Yemen crisis

United Nations leaders call on the Saudi-led coalition to fully lift blockade of Yemeni Red Sea ports

2 December 2017 – Without the urgent resumption of commercial imports in Yemen, especially food, fuel and medicines, millions of children, women and men risk mass hunger, disease and death.


WHO delivers medicines as diphtheria spreads in Yemen

27 November 2017 | SANA'A - WHO has delivered medicines to tackle an outbreak of diphtheria in Yemen, warning that sustained humanitarian access is critical to stopping its spread. The shipment of 1,000 vials of life-saving anti-toxins and 17 tonnes of medical supplies arrived in Sanaa on Monday (November 27) after being stalled by the three-week closure of sea and air ports.

WHO/Yemen/M. Oltarzewska

UN leaders appeal for immediate lifting of humanitarian blockade in Yemen – lives of millions are at risk

16 November 2017 -- Together, we issue another urgent appeal for the coalition to permit entry of lifesaving supplies to Yemen in response to what is now the worst humanitarian crisis in the world. The supplies, which include medicines, vaccines and food, are essential to staving off disease and starvation. Without them, untold thousands of innocent victims, among them many children, will die.

WHO is supporting Al-Jumhoori hospital with a fixed surgical team consisting of surgeons, an anesthesia specialist, operational technician, and medical assistants.

Inside the struggling Al-Jumhoori Hospital in Sa’ada, Yemen

27 September 2017 – Many patients in Sa’ada struggle to access proper medical treatment. They flock to the overwhelmed and crumbling Al-Jumhoori Hospital, the only public referral hospital in Sa’ada, 240km from Sana’a, in search of care. WHO and the World Bank are working together to address some of the gaps, providing, among other things, fuel for the hospital’s generators, medicines, and a fixed surgical team.

WHO/ Sadeq Al-Wesabi

Seham’s struggles

5 September 2017 – Seham was just 6 years old when she was first diagnosed with chronic kidney disease. Together with her parents, she travelled hundreds of kilometres in search of diagnosis and treatment, from her home in Razeh District in Sa’ada governorate in Yemen’s north, to Hajjah and Sana’a in the country’s west.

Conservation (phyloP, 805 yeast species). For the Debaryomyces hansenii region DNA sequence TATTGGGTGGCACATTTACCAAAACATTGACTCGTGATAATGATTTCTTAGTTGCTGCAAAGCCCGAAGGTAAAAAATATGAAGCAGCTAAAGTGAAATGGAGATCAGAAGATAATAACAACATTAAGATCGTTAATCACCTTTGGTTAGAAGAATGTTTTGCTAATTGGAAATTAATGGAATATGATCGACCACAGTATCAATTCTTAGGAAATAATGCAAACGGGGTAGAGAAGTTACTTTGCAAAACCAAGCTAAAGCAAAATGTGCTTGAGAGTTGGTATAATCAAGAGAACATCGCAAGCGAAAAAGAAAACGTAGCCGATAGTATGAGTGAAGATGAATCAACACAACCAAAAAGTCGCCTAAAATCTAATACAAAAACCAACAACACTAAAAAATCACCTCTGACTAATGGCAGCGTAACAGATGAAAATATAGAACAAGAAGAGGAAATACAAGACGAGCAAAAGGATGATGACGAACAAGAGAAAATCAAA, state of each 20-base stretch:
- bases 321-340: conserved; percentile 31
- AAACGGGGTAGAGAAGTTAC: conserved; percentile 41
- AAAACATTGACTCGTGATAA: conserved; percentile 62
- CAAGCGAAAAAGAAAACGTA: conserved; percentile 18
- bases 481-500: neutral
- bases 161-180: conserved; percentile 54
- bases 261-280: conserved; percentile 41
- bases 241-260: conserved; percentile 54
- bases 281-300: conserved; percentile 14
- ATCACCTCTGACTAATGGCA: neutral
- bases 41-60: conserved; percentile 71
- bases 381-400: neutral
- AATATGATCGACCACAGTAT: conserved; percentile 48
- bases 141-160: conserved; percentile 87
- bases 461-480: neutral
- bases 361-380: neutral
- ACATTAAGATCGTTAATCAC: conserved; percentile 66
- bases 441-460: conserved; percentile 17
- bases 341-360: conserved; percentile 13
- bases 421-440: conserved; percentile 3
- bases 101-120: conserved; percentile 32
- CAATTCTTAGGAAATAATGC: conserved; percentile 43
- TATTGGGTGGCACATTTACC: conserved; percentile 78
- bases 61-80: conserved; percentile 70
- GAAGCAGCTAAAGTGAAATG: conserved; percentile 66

Accessing dialysis has always been tricky in Yemen, the poorest country in the Middle East. But the conflict has created additional challenges, with health facilities facing a shortage of dialysis supplies and travel complicated by checkpoints and insecurity.

Sadeq Al-Wesabi/WHO Yemen
Yemenis collect drinking water amid cholera outbreak

WHO is investigating a significant increase in the number of suspected cholera cases reported in select districts of seven governorates of Yemen

6 September 2017 – Between 27 April and 5 September, 618 209 suspected cases and 2 054 associated deaths have been reported. WHO is closely tracking the evolution of the Yemen cholera outbreak and when the spike in suspect cases was detected on 27 August, staff moved to scale-up diagnostic testing and accelerate data analysis as quickly as possible to establish whether the increase is the result of cholera or another form of diarrhoeal disease.


Cholera count reaches 500 000 in Yemen

14 August 2017 – The total number of suspected cholera cases in Yemen this year hit the half a million mark on Sunday, and nearly 2000 people have died since the outbreak began to spread rapidly at the end of April. The spread of cholera has slowed significantly in some areas compared to peak levels but the disease is still spreading fast in more recently affected districts, which are recording large numbers of cases.

What if Yemen was 100 people?

10 August 2017 - If Yemen was only 100 people then 74 would need humanitarian aid and 53 people would have no access to health services.


Cholera is an acute diarrhoeal infection caused by ingestion of food or water contaminated with the bacterium Vibrio cholerae.

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